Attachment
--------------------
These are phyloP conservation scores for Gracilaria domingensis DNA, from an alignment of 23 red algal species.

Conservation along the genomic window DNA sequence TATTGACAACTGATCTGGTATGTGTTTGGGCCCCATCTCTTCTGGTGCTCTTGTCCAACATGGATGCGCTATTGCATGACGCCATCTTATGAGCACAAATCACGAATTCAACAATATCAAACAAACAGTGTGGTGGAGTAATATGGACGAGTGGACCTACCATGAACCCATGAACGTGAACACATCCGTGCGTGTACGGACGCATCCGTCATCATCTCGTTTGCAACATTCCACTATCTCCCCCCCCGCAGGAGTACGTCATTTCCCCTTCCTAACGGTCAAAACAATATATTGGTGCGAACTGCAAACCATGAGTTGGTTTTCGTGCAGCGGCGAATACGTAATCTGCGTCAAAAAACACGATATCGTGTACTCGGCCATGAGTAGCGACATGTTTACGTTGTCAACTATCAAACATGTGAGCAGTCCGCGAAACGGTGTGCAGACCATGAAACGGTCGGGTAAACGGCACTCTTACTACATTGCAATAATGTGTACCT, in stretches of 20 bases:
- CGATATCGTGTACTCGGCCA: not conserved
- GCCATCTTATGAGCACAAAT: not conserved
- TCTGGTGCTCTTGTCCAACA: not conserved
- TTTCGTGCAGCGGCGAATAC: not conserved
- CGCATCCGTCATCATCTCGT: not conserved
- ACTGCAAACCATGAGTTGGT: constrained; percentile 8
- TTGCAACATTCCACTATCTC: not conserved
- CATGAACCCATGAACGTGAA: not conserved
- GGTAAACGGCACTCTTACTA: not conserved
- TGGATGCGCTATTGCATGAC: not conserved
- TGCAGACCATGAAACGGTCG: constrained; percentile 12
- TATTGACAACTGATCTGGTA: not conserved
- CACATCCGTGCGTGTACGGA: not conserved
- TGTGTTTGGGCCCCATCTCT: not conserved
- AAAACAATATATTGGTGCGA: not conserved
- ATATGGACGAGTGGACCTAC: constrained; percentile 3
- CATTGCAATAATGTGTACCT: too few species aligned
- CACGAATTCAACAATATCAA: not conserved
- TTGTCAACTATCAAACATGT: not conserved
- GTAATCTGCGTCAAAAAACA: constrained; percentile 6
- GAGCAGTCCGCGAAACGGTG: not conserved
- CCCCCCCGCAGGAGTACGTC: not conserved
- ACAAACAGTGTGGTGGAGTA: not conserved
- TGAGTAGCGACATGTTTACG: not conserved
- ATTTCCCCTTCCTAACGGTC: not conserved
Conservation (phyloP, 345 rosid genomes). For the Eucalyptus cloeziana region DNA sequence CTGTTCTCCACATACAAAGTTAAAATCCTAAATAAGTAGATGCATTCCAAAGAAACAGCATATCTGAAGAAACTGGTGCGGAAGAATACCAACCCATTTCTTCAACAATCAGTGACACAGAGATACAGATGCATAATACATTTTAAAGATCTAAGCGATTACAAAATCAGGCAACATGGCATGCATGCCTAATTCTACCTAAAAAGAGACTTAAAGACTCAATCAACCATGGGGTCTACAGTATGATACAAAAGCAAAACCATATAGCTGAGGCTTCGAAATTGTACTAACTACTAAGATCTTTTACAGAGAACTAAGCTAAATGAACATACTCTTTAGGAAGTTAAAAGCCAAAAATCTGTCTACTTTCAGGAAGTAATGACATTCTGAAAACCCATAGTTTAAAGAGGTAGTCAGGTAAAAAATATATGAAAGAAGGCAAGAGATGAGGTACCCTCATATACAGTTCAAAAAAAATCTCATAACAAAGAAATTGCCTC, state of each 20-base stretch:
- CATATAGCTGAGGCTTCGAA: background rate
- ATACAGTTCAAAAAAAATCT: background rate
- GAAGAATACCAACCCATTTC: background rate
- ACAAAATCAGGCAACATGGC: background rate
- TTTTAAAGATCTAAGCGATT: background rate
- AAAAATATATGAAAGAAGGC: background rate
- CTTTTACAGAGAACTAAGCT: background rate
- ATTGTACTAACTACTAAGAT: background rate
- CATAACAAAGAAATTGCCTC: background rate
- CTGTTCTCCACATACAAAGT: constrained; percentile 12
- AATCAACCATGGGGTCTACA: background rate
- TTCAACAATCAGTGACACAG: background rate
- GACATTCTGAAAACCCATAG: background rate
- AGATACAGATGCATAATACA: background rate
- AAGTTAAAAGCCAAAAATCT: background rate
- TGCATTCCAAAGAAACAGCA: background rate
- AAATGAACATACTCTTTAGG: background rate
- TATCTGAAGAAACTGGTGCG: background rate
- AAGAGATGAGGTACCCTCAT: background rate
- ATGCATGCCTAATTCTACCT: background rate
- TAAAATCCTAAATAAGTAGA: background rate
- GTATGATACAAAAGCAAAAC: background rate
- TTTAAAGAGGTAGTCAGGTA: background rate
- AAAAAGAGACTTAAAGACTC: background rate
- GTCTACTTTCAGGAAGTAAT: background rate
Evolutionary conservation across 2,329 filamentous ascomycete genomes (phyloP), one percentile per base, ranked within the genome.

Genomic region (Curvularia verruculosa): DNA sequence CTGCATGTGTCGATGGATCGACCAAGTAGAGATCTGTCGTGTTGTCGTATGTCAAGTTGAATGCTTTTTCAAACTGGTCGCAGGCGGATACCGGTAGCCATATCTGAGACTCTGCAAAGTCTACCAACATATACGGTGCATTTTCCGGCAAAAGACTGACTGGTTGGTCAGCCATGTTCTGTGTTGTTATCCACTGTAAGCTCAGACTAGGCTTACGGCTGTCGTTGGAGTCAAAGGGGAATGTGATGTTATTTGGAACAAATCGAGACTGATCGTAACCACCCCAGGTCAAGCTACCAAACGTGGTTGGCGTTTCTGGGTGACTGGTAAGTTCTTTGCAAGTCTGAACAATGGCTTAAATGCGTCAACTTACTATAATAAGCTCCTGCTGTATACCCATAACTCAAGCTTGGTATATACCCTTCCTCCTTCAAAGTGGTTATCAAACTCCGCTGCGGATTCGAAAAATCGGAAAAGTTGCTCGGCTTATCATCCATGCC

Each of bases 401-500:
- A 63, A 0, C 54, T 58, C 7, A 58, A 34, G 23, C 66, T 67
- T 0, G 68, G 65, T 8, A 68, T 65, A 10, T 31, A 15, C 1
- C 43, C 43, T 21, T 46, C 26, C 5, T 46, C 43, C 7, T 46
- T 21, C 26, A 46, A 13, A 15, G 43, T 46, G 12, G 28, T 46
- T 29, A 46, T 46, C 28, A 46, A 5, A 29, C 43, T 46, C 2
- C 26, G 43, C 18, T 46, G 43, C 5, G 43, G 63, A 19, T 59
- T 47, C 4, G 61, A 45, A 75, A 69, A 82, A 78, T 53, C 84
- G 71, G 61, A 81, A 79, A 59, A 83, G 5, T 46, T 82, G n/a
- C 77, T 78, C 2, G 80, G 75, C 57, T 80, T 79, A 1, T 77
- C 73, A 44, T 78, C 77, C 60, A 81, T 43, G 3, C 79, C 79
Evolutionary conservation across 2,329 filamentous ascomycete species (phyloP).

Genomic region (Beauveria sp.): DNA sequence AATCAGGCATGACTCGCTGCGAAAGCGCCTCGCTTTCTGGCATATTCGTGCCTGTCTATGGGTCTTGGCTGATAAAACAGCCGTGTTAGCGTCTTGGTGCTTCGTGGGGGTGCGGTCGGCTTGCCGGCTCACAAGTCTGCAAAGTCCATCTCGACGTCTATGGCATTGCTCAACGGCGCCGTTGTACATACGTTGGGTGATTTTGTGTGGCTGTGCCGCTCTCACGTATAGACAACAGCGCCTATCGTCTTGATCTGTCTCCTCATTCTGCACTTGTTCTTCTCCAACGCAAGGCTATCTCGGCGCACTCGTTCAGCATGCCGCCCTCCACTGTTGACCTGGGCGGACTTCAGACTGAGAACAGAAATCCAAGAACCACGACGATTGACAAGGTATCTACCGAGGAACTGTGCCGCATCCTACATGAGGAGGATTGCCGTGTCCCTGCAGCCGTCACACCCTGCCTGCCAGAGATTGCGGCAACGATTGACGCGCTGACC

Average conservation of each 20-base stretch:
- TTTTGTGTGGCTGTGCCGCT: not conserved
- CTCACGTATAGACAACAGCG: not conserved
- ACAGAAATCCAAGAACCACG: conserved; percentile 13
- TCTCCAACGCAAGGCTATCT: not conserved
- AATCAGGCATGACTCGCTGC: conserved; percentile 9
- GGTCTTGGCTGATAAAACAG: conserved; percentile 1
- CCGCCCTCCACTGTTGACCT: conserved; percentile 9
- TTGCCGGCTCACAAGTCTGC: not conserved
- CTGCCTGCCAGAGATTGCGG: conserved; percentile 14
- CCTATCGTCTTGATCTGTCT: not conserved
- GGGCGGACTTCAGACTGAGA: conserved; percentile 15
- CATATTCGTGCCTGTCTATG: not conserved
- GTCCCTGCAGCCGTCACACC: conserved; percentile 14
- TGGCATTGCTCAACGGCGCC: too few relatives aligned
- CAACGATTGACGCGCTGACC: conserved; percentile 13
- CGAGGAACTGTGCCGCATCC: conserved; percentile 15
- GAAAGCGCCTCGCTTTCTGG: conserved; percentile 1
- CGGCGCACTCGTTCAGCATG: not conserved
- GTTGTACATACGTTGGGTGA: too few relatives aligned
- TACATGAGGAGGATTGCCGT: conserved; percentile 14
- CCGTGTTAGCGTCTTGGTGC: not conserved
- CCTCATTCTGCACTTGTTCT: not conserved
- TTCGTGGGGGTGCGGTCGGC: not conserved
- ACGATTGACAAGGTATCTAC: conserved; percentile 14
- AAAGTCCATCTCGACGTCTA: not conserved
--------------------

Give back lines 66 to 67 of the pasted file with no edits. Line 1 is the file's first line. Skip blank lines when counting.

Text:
- C 73, A 44, T 78, C 77, C 60, A 81, T 43, G 3, C 79, C 79
Evolutionary conservation across 2,329 filamentous ascomycete species (phyloP).